I have recently been re-watching the movie, and a few things have struck me about it. I don't intend to do the obvious here, play Lili Marlene's game and attempt to slap a dx of my own on the guy, but there are parts of the Russel Crowe's interpretation of the part that reminded me of myself at Uni as a loner not knowing how to engage people, and fearing that nobody liked him. Well to be honest I have not changed a lot there..
However John Nash himself is not a part played by a famous movie actor, he is a real person and in person quite different. To some peoples chagrin he might well make a good recruit to so called Neurodiversity's "cabal" given his real views on mental illness, which are somewhat different from the movie portrayal and from which I quote here:
“When there are large populations and behavior of a complex structure, it observably turns out that the individuals of a species can have quite varied forms of behavior and that they may serve the interests of a nest or family or tribe in quite varied fashions,”and ...
“It is conceivable that the susceptibility of humans to depression or to bipolar disorder may correlate positively specifically with the composition of poetry,”And there's more ...
“One thing about diversity in natural species that is well understood by evolutionary biologists is that the natural phenomenon of mutations serves to prepare a species for adaptation to changing conditions or for improved adaptation to an existing level of environmental circumstances,”leading to: -
“So a possible, but perhaps questionable, inference is that humans are notably subject to mental illness because there was a need for diversity in the patterns of human mental functions,”Ok so I have cherry picked here, the full article can be found elsewhere: -
Nash Suggests Schizophrenia May Serve Adaptive Function.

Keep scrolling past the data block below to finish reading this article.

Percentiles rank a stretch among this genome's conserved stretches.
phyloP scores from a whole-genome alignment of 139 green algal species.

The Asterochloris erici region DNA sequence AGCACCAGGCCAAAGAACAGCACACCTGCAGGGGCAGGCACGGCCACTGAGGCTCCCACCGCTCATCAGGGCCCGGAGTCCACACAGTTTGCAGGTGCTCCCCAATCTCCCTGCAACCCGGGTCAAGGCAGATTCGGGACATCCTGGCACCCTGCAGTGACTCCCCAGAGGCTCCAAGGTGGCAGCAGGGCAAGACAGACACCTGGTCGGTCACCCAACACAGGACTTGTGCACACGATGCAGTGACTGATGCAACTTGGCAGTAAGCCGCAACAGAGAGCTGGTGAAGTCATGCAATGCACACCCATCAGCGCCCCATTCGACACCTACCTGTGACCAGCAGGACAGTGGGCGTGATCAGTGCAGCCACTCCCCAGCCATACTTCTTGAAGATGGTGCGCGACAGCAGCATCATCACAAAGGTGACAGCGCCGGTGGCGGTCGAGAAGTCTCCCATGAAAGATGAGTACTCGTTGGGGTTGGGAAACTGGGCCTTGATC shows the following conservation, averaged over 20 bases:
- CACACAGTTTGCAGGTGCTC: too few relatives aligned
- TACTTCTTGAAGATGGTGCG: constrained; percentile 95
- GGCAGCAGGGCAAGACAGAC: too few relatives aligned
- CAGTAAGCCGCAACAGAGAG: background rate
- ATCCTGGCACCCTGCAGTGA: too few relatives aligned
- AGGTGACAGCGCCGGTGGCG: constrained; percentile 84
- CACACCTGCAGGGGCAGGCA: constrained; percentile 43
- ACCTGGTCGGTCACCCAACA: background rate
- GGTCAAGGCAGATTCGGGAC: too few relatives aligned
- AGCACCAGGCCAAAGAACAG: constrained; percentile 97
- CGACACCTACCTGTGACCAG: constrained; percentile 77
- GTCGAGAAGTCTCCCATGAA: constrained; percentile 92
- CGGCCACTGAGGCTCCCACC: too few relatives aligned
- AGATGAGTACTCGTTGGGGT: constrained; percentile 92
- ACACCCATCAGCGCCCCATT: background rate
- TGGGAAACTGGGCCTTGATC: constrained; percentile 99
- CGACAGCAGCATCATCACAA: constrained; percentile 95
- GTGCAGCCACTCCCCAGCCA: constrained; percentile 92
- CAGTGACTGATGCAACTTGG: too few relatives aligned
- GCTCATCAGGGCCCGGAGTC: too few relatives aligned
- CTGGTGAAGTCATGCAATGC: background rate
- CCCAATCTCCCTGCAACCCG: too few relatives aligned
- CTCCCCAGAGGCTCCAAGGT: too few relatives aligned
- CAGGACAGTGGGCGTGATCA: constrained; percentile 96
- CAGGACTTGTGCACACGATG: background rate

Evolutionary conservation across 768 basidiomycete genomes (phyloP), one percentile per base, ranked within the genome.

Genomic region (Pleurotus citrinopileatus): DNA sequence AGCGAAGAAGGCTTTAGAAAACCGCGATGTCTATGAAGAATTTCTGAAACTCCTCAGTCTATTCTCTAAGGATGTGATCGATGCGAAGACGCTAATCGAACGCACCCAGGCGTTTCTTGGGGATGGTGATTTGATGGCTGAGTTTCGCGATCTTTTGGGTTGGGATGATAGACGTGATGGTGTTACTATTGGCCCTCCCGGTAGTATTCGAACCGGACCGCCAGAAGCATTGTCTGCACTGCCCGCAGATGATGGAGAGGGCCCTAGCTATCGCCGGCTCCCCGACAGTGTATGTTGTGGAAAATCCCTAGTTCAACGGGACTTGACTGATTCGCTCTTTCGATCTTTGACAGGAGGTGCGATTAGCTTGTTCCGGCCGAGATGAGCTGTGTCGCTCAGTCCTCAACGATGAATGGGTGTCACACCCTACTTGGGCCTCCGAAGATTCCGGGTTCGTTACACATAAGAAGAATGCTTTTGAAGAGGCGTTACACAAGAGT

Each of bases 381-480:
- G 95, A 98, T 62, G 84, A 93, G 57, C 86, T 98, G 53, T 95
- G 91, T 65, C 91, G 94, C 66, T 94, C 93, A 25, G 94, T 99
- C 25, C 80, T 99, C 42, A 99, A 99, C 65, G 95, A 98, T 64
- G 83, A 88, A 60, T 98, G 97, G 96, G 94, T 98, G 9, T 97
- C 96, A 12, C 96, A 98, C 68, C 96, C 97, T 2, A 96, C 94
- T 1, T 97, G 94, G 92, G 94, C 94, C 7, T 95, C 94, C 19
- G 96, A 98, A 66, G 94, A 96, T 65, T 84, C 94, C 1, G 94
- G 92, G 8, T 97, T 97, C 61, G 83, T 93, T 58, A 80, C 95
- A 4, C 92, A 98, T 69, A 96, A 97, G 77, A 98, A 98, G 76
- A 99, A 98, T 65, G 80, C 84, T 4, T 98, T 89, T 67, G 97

Thing is, I have met John Nash and conversed with him. We met at the 2005 Warwick University Economics Summit, when I had the good fortune to be a VIP Alumni guest (chosen by lot from ticket applicants) and so had the opportunity to share some time with him and the other speakers.
I can tell you he was a lot more impressive than the majority of autism academics it has been my misfortune to have to correct in the middle of lectures. During his lecture (where he had his back to the audience throughout) one had to submit written questions, and if he thought that the question was rubbish he would say so and go onto the next.
I therefore felt privileged that he accepted my question as a worthy one, where I dared to suggest that his asymptotic ideal money, (The subject of his lecture) was essentially a self referring definition prone to error because of the variables chosen (a concept one gets quite familiar with when one reads the dross that passes for autism research) and to my surprise (because I was aware I was up against a formidable brain here, that, whose considerable knowledge of mathematics could easily be insulted by my scraping the bottom of the barrel of my undergrad economics and shaky maths), he conceded that I had a point, but that he felt the concept was better than any other in terms of a new "gold standard" (gold standard in the literal sense here, not the metaphorical sense it is used when speaking of diagnostic schedules.
Anyway having asked him a question gave me the opportunity to follow that up in a lengthier conversation later where the subject turned to Post Modernism.
It was there that I realised that although we have the same desire for there to be certainties, I am more comfortable in seeing that no such exist and that even mathematics is a relative subject dependent as much upon human psychology and biology as any real platonic existence. Qv that Bogey of mathematicians "George Lakoff"
Well we did not talk about "mental illness" at all, as I recall, but is interesting to see in the article I have referenced that he does indeed share similar views about that to mine, especially the notion coming out more and more in research that Schizophrenia and Bipolar are not too nosologically inseparable biologically determined absolutes, but that they live together in a more complex relationship.
Now whilst people can (and do) accuse myself and colleagues of a like mind of romanticising Autism as a 'difference which has it's positive aspects', I do not think anyone can accuse John Nash of the same romanticisation of his condition, and get away with it. For here is a man who has clearly suffered the unfortunate consequences of his own negatively nuanced difference, yet come to terms with it in a particular way, something that exists for all it's confusion and chaotic appearance, in a rational framework.
Apart from anything else, John Nash is relevant to our autism blog world, in another way, in terms of his Game Theory. It is quite clear that there is a middle ground to be found amongst our rival fraternities if we play rationally. Alas we seldom do.